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native code and ZINC machine
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Date: 2004-11-06 (09:37)
From: Xavier Leroy <Xavier.Leroy@i...>
Subject: Re: [Caml-list] native code and ZINC machine
> I was quite surprised, recently, when I found out that the native code 
> compiler implements left-to-right evaulation, as opposed to the 
> right-to-left evaulation of the bytecode.

This isn't quite right.  The native-code compiler is essentially
neutral w.r.t. evaluation order, meaning that it can implement any
given evaluation order without singificant changes or performance
impact.  However, following the principle of least surprise, it tries
to enforce the same evaluation order as the bytecode compiler, that
is, right-to-left.  

There is one mistake in 3.08 (corrected in the main branch) that causes
left-to-right evaluation for arguments to certain inlined functions
(see PR#2910).  If you observe left-to-right evaluation with ocamlopt,
please report it.  It's not really a bug according to the OCaml manual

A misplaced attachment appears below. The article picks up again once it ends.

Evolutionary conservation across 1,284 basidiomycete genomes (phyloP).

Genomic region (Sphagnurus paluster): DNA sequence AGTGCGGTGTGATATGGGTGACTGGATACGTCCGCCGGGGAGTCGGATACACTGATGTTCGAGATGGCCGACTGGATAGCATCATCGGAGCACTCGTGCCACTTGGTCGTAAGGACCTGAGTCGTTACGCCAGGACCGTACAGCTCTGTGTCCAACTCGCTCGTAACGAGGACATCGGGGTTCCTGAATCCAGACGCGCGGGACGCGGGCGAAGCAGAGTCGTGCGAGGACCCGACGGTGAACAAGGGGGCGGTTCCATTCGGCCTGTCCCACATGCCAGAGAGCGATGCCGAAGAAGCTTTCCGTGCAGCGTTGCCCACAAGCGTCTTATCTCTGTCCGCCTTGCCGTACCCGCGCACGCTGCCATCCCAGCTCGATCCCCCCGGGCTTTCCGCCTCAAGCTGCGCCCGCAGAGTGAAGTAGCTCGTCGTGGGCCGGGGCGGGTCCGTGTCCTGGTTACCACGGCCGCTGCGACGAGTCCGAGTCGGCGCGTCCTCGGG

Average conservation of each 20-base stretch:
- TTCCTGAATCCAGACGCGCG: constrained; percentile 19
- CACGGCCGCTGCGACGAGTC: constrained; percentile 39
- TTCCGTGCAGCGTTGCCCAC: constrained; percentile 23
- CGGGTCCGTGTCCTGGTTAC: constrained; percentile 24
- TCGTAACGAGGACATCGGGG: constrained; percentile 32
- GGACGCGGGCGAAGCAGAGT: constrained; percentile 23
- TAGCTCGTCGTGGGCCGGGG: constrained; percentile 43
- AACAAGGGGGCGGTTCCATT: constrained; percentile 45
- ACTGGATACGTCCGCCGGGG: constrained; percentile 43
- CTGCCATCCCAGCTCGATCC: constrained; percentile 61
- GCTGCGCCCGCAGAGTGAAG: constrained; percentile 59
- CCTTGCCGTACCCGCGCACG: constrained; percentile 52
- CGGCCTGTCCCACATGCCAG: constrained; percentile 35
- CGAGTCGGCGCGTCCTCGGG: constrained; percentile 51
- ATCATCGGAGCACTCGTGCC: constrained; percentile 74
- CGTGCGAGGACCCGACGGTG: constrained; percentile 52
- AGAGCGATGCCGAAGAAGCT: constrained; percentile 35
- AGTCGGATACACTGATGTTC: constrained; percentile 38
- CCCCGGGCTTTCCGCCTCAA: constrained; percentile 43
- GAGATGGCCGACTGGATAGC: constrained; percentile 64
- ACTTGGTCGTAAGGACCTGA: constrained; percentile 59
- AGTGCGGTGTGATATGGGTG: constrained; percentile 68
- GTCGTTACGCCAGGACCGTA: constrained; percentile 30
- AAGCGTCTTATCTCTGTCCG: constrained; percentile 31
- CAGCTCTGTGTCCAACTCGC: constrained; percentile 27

(which leaves evaluation order undefined), but it's certainly a
"quality of implementation" issue that we'd like to be aware of.

> You see, I am quite familiar with the ZINC machine and the benefits of 
> its design, and I thought that the design could be adapted in some way 
> or another to the native code setting.  I am interested in finding out 
> what factors prevented this, or what made the ZINC machine execution 
> model impractical in the native runtime.  My knowledge of systems is 
> perhaps somewhat weak, so maybe I am overlooking some obvious point.

The ZINC / OCaml VM handling of curried function application (an
instance of the push-enter model) pretty much requires that parameters
are passed on a stack.  For native code generation, it is much more
efficient to pass the first N parameters in processor registers.  This
doesn't fit the ZINC model at all.

- Xavier Leroy